Change is sweet... but often takes time.
I have been working with a 40 year old female climber for four weeks now (yes, I realize the photos are of me, and not of a female!). She came in to me with neck pain, and extremely limited neck range of motion. Although our treatments focused on a number of limitations including hip mobility, thoracic spine mobility and control, neck mobility and control and scapular mobility and control, we decided that two tests would be our most relevant measurable outcome measures: 1) Chin to Clavicles and 2) Chin to Chest.
Give it a try: You should be able to easily touch your chin to your chest and to your clavicles.
These two tests, when measured from a tall standing posture, take into account the mobility all of our posterior cervical muscles, our thoracic paraspinals, and our ability to attain full flexion of the cervical and upper thoracic vertebrae. My client was negative 4 cm from the chest and 5cm from each of the clavicles.
Touch down: My client was highly motivated to create change, and today it paid off! Over four weeks, 10 treatments and daily home exercises, she finally succeeded on passing both tests. She can’t remember when last she had this amount of neck mobility... but it was certainly not for the last 20 years. Also, and more importantly, she no longer experiences neck pain.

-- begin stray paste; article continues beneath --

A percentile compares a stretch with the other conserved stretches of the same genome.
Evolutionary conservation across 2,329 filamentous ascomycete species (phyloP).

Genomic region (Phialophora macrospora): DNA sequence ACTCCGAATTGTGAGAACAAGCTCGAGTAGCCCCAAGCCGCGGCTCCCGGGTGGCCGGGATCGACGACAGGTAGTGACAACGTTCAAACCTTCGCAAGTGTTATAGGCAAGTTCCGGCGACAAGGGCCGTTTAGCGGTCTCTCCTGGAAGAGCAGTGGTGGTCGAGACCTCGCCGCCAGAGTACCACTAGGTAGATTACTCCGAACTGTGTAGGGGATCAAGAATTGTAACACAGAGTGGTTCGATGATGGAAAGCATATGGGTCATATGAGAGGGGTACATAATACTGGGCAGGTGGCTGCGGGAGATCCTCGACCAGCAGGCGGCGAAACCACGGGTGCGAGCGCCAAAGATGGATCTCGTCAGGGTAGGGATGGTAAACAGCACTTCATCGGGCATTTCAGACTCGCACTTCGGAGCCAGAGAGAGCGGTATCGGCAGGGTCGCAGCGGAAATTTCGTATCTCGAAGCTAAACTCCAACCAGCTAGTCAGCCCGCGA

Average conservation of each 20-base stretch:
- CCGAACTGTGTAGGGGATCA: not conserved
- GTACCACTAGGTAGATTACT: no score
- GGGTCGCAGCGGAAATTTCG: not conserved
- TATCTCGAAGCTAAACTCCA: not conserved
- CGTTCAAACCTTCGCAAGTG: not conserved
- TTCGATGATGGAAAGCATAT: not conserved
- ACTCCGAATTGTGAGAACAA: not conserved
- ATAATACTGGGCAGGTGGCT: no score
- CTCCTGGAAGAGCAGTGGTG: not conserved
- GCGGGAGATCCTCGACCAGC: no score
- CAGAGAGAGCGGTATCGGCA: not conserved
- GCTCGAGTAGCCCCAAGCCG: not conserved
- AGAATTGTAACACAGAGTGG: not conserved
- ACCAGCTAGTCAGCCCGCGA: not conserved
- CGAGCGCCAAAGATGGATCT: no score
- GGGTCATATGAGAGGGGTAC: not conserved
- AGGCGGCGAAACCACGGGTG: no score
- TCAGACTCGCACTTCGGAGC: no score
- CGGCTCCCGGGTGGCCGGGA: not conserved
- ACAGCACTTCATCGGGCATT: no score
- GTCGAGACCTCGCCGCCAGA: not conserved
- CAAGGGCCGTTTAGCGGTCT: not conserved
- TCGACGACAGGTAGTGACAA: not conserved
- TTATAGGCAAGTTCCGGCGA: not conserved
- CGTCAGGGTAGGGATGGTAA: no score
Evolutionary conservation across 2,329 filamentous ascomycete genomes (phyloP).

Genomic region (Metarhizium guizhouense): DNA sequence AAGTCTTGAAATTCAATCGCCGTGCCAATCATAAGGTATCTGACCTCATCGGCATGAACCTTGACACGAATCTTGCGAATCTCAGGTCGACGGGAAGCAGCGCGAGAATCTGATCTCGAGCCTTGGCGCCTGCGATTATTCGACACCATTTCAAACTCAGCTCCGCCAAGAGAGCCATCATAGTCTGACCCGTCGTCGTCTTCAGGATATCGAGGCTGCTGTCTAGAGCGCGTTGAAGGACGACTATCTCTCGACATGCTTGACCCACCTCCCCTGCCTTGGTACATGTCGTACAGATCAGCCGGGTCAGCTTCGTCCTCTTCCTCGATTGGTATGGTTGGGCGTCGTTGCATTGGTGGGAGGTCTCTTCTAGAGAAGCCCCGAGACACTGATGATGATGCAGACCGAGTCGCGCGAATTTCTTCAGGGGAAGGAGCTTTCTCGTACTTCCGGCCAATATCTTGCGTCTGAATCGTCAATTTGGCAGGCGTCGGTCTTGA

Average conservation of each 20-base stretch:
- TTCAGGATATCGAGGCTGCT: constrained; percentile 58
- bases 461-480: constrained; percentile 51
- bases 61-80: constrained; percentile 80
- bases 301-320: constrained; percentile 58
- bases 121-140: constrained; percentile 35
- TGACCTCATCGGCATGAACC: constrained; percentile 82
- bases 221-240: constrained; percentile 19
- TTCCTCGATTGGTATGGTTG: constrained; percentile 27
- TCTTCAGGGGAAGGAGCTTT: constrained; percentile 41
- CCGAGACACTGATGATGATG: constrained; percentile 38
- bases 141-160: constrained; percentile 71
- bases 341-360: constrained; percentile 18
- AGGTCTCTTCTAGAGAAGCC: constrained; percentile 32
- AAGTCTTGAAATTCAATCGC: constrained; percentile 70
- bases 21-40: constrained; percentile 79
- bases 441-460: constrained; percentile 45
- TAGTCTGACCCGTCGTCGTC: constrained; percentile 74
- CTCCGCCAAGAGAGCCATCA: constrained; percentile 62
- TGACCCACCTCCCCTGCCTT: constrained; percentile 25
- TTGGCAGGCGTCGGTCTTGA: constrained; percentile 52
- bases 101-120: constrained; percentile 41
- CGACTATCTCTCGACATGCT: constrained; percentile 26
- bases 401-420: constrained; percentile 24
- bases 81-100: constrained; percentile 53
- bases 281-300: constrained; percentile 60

For generalization sake, this took 1 month of hard work, at least a couple dozen hours of hard work at home and in clinic, and required changing daily postural and movement habits.
While 1 month may seem like a long time, adaptation takes time without causing injury. I honestly would have been pleased with 2 months.
What areas of your body are you trying to change?!
7/5/2018 06:44:08 pm
Hey Jacob....was just in Canmore for a few days as we dropped off our remaining belongings then went to a wedding in Van now back in Ontario.... working on the back exercises and still moving along. Have a great summer and rock climbing season. Will be back for good at the end of August. Cheers Fred
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Jacob Carter lives and works in Canmore, Alberta. He combines research evidence with clinical expertise to educate other healthcare professionals, athletes, and the general public on a variety of health topics.